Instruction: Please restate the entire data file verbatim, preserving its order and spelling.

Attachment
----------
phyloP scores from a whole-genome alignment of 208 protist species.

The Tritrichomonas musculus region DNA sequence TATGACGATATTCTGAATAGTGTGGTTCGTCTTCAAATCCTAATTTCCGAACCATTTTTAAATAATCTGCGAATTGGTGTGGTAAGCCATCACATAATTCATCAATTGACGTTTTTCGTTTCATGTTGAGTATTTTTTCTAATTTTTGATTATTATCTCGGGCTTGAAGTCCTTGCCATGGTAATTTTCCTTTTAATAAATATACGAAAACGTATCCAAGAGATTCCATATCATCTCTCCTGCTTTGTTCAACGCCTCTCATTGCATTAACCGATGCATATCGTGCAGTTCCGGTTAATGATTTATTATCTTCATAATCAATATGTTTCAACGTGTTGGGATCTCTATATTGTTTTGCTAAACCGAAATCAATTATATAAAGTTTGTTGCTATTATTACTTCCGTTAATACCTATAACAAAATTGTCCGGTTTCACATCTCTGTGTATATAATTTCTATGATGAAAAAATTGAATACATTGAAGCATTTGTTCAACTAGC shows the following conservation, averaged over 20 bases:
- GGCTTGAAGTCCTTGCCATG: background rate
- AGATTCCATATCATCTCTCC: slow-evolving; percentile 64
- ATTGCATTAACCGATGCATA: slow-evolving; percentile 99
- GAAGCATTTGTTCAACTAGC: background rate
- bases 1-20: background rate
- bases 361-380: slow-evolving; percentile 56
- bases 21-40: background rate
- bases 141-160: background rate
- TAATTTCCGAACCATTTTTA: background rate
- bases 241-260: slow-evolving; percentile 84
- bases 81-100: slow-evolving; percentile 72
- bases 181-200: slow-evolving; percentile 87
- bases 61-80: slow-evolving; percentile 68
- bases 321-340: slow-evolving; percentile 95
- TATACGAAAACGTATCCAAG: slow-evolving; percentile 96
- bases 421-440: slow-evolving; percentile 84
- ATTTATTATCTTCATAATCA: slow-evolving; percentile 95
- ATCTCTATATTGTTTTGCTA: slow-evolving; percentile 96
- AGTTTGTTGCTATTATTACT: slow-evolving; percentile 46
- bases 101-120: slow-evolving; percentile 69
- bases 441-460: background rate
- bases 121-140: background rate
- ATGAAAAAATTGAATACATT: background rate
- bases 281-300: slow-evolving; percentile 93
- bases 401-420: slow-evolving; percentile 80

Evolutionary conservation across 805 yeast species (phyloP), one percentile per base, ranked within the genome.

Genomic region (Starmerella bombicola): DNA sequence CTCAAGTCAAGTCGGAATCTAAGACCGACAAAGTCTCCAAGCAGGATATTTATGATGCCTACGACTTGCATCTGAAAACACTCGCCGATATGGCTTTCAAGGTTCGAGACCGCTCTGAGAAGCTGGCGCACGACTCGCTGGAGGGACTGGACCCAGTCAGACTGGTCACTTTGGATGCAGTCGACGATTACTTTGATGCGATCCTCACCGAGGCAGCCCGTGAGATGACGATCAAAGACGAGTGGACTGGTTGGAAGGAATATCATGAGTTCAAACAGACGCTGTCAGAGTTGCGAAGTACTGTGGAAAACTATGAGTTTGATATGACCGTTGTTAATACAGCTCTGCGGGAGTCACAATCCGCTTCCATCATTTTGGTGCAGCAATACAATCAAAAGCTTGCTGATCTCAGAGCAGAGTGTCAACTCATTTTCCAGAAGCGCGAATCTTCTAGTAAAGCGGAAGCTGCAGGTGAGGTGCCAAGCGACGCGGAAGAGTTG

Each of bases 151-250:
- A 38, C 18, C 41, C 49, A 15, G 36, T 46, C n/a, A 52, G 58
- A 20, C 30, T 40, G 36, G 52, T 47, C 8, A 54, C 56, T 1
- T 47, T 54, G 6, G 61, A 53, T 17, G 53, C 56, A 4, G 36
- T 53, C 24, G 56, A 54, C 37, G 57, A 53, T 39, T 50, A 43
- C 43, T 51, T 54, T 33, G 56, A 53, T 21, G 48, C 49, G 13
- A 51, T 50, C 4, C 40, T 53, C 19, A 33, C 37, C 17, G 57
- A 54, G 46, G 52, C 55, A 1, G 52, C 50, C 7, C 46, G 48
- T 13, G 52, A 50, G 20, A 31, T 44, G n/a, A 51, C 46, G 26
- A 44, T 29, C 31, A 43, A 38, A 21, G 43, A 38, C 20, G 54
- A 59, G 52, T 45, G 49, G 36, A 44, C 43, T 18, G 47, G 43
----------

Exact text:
phyloP scores from a whole-genome alignment of 208 protist species.

The Tritrichomonas musculus region DNA sequence TATGACGATATTCTGAATAGTGTGGTTCGTCTTCAAATCCTAATTTCCGAACCATTTTTAAATAATCTGCGAATTGGTGTGGTAAGCCATCACATAATTCATCAATTGACGTTTTTCGTTTCATGTTGAGTATTTTTTCTAATTTTTGATTATTATCTCGGGCTTGAAGTCCTTGCCATGGTAATTTTCCTTTTAATAAATATACGAAAACGTATCCAAGAGATTCCATATCATCTCTCCTGCTTTGTTCAACGCCTCTCATTGCATTAACCGATGCATATCGTGCAGTTCCGGTTAATGATTTATTATCTTCATAATCAATATGTTTCAACGTGTTGGGATCTCTATATTGTTTTGCTAAACCGAAATCAATTATATAAAGTTTGTTGCTATTATTACTTCCGTTAATACCTATAACAAAATTGTCCGGTTTCACATCTCTGTGTATATAATTTCTATGATGAAAAAATTGAATACATTGAAGCATTTGTTCAACTAGC shows the following conservation, averaged over 20 bases:
- GGCTTGAAGTCCTTGCCATG: background rate
- AGATTCCATATCATCTCTCC: slow-evolving; percentile 64
- ATTGCATTAACCGATGCATA: slow-evolving; percentile 99
- GAAGCATTTGTTCAACTAGC: background rate
- bases 1-20: background rate
- bases 361-380: slow-evolving; percentile 56
- bases 21-40: background rate
- bases 141-160: background rate
- TAATTTCCGAACCATTTTTA: background rate
- bases 241-260: slow-evolving; percentile 84
- bases 81-100: slow-evolving; percentile 72
- bases 181-200: slow-evolving; percentile 87
- bases 61-80: slow-evolving; percentile 68
- bases 321-340: slow-evolving; percentile 95
- TATACGAAAACGTATCCAAG: slow-evolving; percentile 96
- bases 421-440: slow-evolving; percentile 84
- ATTTATTATCTTCATAATCA: slow-evolving; percentile 95
- ATCTCTATATTGTTTTGCTA: slow-evolving; percentile 96
- AGTTTGTTGCTATTATTACT: slow-evolving; percentile 46
- bases 101-120: slow-evolving; percentile 69
- bases 441-460: background rate
- bases 121-140: background rate
- ATGAAAAAATTGAATACATT: background rate
- bases 281-300: slow-evolving; percentile 93
- bases 401-420: slow-evolving; percentile 80

Evolutionary conservation across 805 yeast species (phyloP), one percentile per base, ranked within the genome.

Genomic region (Starmerella bombicola): DNA sequence CTCAAGTCAAGTCGGAATCTAAGACCGACAAAGTCTCCAAGCAGGATATTTATGATGCCTACGACTTGCATCTGAAAACACTCGCCGATATGGCTTTCAAGGTTCGAGACCGCTCTGAGAAGCTGGCGCACGACTCGCTGGAGGGACTGGACCCAGTCAGACTGGTCACTTTGGATGCAGTCGACGATTACTTTGATGCGATCCTCACCGAGGCAGCCCGTGAGATGACGATCAAAGACGAGTGGACTGGTTGGAAGGAATATCATGAGTTCAAACAGACGCTGTCAGAGTTGCGAAGTACTGTGGAAAACTATGAGTTTGATATGACCGTTGTTAATACAGCTCTGCGGGAGTCACAATCCGCTTCCATCATTTTGGTGCAGCAATACAATCAAAAGCTTGCTGATCTCAGAGCAGAGTGTCAACTCATTTTCCAGAAGCGCGAATCTTCTAGTAAAGCGGAAGCTGCAGGTGAGGTGCCAAGCGACGCGGAAGAGTTG

Each of bases 151-250:
- A 38, C 18, C 41, C 49, A 15, G 36, T 46, C n/a, A 52, G 58
- A 20, C 30, T 40, G 36, G 52, T 47, C 8, A 54, C 56, T 1
- T 47, T 54, G 6, G 61, A 53, T 17, G 53, C 56, A 4, G 36
- T 53, C 24, G 56, A 54, C 37, G 57, A 53, T 39, T 50, A 43
- C 43, T 51, T 54, T 33, G 56, A 53, T 21, G 48, C 49, G 13
- A 51, T 50, C 4, C 40, T 53, C 19, A 33, C 37, C 17, G 57
- A 54, G 46, G 52, C 55, A 1, G 52, C 50, C 7, C 46, G 48
- T 13, G 52, A 50, G 20, A 31, T 44, G n/a, A 51, C 46, G 26
- A 44, T 29, C 31, A 43, A 38, A 21, G 43, A 38, C 20, G 54
- A 59, G 52, T 45, G 49, G 36, A 44, C 43, T 18, G 47, G 43